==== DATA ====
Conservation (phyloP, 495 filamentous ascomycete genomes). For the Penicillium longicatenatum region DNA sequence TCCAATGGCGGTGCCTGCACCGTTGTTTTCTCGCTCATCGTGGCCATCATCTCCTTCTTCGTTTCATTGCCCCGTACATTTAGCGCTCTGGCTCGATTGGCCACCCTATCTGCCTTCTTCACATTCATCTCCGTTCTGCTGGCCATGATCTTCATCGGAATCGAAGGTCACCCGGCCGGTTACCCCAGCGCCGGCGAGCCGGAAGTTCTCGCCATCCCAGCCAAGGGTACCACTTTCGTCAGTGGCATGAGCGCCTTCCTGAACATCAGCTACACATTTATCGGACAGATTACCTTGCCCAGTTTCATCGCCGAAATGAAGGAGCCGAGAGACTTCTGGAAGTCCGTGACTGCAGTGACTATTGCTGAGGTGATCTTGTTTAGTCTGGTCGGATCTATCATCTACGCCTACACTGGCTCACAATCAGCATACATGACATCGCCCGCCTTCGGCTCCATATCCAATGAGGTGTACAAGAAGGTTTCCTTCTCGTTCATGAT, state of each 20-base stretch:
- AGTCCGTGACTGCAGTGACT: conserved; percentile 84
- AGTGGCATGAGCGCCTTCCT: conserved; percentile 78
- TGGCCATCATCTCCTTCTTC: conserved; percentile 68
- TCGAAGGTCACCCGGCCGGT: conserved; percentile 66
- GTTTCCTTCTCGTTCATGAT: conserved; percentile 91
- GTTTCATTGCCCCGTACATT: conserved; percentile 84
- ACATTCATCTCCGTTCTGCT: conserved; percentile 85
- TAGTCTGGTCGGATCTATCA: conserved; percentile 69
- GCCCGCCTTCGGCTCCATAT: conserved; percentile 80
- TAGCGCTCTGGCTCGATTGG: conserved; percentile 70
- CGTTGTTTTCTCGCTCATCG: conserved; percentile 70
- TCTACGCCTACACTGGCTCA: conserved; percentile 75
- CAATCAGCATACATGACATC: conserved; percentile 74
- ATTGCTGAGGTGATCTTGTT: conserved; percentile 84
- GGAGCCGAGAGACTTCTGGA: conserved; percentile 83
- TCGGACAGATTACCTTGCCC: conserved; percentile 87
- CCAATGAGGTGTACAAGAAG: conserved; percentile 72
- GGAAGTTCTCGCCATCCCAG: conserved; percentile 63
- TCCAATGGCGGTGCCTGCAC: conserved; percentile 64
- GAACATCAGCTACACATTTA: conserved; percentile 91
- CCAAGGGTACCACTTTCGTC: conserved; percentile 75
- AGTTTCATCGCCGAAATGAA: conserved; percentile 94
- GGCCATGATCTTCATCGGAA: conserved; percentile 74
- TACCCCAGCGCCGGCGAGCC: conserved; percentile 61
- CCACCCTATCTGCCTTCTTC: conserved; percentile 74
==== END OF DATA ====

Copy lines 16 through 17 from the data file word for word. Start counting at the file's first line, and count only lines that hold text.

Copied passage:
- GGAGCCGAGAGACTTCTGGA: conserved; percentile 83
- TCGGACAGATTACCTTGCCC: conserved; percentile 87